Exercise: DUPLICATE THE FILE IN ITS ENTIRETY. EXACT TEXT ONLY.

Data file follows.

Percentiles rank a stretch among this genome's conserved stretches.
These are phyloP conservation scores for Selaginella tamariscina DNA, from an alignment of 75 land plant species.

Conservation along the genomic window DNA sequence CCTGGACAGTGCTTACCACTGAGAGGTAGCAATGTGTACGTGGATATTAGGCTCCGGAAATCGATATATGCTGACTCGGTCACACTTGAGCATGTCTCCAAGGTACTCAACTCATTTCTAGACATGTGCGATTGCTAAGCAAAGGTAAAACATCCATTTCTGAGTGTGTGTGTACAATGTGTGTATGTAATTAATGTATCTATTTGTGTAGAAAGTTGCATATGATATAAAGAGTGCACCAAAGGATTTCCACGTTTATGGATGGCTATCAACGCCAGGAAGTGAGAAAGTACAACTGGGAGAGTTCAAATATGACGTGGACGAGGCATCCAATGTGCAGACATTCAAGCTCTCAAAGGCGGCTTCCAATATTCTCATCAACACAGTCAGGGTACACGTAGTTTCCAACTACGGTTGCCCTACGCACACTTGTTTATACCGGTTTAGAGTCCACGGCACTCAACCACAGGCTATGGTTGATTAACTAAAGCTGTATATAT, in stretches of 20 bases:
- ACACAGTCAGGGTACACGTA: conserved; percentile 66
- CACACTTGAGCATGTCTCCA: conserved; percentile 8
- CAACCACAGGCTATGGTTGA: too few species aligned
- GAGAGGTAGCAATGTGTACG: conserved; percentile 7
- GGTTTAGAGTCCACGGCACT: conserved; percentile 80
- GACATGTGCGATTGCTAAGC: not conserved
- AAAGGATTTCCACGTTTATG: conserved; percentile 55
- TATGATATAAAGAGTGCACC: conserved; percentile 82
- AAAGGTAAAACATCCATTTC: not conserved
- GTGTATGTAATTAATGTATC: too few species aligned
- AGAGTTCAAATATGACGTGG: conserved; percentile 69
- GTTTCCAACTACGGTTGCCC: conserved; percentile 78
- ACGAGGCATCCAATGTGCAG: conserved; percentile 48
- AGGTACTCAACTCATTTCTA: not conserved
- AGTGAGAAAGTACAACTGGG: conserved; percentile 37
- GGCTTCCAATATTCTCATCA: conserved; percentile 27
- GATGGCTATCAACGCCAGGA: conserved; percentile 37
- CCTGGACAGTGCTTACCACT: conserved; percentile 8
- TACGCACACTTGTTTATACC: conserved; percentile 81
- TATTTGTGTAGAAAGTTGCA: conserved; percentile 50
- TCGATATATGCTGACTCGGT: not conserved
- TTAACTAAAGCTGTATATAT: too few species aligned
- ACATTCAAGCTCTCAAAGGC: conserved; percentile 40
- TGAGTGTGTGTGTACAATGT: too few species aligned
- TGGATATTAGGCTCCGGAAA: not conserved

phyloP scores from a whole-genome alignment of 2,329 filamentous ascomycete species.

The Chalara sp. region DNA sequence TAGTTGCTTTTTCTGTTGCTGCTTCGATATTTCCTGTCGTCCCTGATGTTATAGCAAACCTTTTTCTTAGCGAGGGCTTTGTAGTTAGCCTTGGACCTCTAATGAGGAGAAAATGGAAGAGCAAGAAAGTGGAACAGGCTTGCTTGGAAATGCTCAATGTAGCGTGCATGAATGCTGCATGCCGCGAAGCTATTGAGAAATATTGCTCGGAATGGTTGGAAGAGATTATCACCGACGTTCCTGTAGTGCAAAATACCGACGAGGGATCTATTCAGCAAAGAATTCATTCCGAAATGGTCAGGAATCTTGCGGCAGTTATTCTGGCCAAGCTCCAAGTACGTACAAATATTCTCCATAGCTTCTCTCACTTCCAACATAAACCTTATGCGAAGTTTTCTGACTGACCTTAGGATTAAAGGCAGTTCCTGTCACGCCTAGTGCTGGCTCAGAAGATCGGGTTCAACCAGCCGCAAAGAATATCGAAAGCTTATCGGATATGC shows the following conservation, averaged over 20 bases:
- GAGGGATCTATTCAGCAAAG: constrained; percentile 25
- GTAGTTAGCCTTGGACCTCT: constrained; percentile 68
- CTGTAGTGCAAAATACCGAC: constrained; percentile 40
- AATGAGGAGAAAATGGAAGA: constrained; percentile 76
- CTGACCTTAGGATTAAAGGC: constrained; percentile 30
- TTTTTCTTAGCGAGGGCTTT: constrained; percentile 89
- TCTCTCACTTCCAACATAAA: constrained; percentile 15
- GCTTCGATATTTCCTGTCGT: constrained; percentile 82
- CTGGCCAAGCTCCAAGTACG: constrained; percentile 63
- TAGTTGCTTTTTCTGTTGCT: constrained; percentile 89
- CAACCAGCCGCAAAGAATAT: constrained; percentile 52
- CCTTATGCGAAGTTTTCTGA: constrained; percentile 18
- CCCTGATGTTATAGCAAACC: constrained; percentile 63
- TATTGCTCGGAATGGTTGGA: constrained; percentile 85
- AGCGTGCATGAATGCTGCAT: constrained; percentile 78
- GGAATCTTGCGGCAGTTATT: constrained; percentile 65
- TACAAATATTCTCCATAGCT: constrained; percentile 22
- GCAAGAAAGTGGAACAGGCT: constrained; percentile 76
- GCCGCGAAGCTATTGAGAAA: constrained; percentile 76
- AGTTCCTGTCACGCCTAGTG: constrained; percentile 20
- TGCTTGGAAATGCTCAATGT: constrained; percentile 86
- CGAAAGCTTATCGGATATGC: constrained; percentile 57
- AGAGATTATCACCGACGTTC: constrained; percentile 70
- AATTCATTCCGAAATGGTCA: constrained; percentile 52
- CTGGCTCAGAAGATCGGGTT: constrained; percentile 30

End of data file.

Percentiles rank a stretch among this genome's conserved stretches.
These are phyloP conservation scores for Selaginella tamariscina DNA, from an alignment of 75 land plant species.

Conservation along the genomic window DNA sequence CCTGGACAGTGCTTACCACTGAGAGGTAGCAATGTGTACGTGGATATTAGGCTCCGGAAATCGATATATGCTGACTCGGTCACACTTGAGCATGTCTCCAAGGTACTCAACTCATTTCTAGACATGTGCGATTGCTAAGCAAAGGTAAAACATCCATTTCTGAGTGTGTGTGTACAATGTGTGTATGTAATTAATGTATCTATTTGTGTAGAAAGTTGCATATGATATAAAGAGTGCACCAAAGGATTTCCACGTTTATGGATGGCTATCAACGCCAGGAAGTGAGAAAGTACAACTGGGAGAGTTCAAATATGACGTGGACGAGGCATCCAATGTGCAGACATTCAAGCTCTCAAAGGCGGCTTCCAATATTCTCATCAACACAGTCAGGGTACACGTAGTTTCCAACTACGGTTGCCCTACGCACACTTGTTTATACCGGTTTAGAGTCCACGGCACTCAACCACAGGCTATGGTTGATTAACTAAAGCTGTATATAT, in stretches of 20 bases:
- ACACAGTCAGGGTACACGTA: conserved; percentile 66
- CACACTTGAGCATGTCTCCA: conserved; percentile 8
- CAACCACAGGCTATGGTTGA: too few species aligned
- GAGAGGTAGCAATGTGTACG: conserved; percentile 7
- GGTTTAGAGTCCACGGCACT: conserved; percentile 80
- GACATGTGCGATTGCTAAGC: not conserved
- AAAGGATTTCCACGTTTATG: conserved; percentile 55
- TATGATATAAAGAGTGCACC: conserved; percentile 82
- AAAGGTAAAACATCCATTTC: not conserved
- GTGTATGTAATTAATGTATC: too few species aligned
- AGAGTTCAAATATGACGTGG: conserved; percentile 69
- GTTTCCAACTACGGTTGCCC: conserved; percentile 78
- ACGAGGCATCCAATGTGCAG: conserved; percentile 48
- AGGTACTCAACTCATTTCTA: not conserved
- AGTGAGAAAGTACAACTGGG: conserved; percentile 37
- GGCTTCCAATATTCTCATCA: conserved; percentile 27
- GATGGCTATCAACGCCAGGA: conserved; percentile 37
- CCTGGACAGTGCTTACCACT: conserved; percentile 8
- TACGCACACTTGTTTATACC: conserved; percentile 81
- TATTTGTGTAGAAAGTTGCA: conserved; percentile 50
- TCGATATATGCTGACTCGGT: not conserved
- TTAACTAAAGCTGTATATAT: too few species aligned
- ACATTCAAGCTCTCAAAGGC: conserved; percentile 40
- TGAGTGTGTGTGTACAATGT: too few species aligned
- TGGATATTAGGCTCCGGAAA: not conserved

phyloP scores from a whole-genome alignment of 2,329 filamentous ascomycete species.

The Chalara sp. region DNA sequence TAGTTGCTTTTTCTGTTGCTGCTTCGATATTTCCTGTCGTCCCTGATGTTATAGCAAACCTTTTTCTTAGCGAGGGCTTTGTAGTTAGCCTTGGACCTCTAATGAGGAGAAAATGGAAGAGCAAGAAAGTGGAACAGGCTTGCTTGGAAATGCTCAATGTAGCGTGCATGAATGCTGCATGCCGCGAAGCTATTGAGAAATATTGCTCGGAATGGTTGGAAGAGATTATCACCGACGTTCCTGTAGTGCAAAATACCGACGAGGGATCTATTCAGCAAAGAATTCATTCCGAAATGGTCAGGAATCTTGCGGCAGTTATTCTGGCCAAGCTCCAAGTACGTACAAATATTCTCCATAGCTTCTCTCACTTCCAACATAAACCTTATGCGAAGTTTTCTGACTGACCTTAGGATTAAAGGCAGTTCCTGTCACGCCTAGTGCTGGCTCAGAAGATCGGGTTCAACCAGCCGCAAAGAATATCGAAAGCTTATCGGATATGC shows the following conservation, averaged over 20 bases:
- GAGGGATCTATTCAGCAAAG: constrained; percentile 25
- GTAGTTAGCCTTGGACCTCT: constrained; percentile 68
- CTGTAGTGCAAAATACCGAC: constrained; percentile 40
- AATGAGGAGAAAATGGAAGA: constrained; percentile 76
- CTGACCTTAGGATTAAAGGC: constrained; percentile 30
- TTTTTCTTAGCGAGGGCTTT: constrained; percentile 89
- TCTCTCACTTCCAACATAAA: constrained; percentile 15
- GCTTCGATATTTCCTGTCGT: constrained; percentile 82
- CTGGCCAAGCTCCAAGTACG: constrained; percentile 63
- TAGTTGCTTTTTCTGTTGCT: constrained; percentile 89
- CAACCAGCCGCAAAGAATAT: constrained; percentile 52
- CCTTATGCGAAGTTTTCTGA: constrained; percentile 18
- CCCTGATGTTATAGCAAACC: constrained; percentile 63
- TATTGCTCGGAATGGTTGGA: constrained; percentile 85
- AGCGTGCATGAATGCTGCAT: constrained; percentile 78
- GGAATCTTGCGGCAGTTATT: constrained; percentile 65
- TACAAATATTCTCCATAGCT: constrained; percentile 22
- GCAAGAAAGTGGAACAGGCT: constrained; percentile 76
- GCCGCGAAGCTATTGAGAAA: constrained; percentile 76
- AGTTCCTGTCACGCCTAGTG: constrained; percentile 20
- TGCTTGGAAATGCTCAATGT: constrained; percentile 86
- CGAAAGCTTATCGGATATGC: constrained; percentile 57
- AGAGATTATCACCGACGTTC: constrained; percentile 70
- AATTCATTCCGAAATGGTCA: constrained; percentile 52
- CTGGCTCAGAAGATCGGGTT: constrained; percentile 30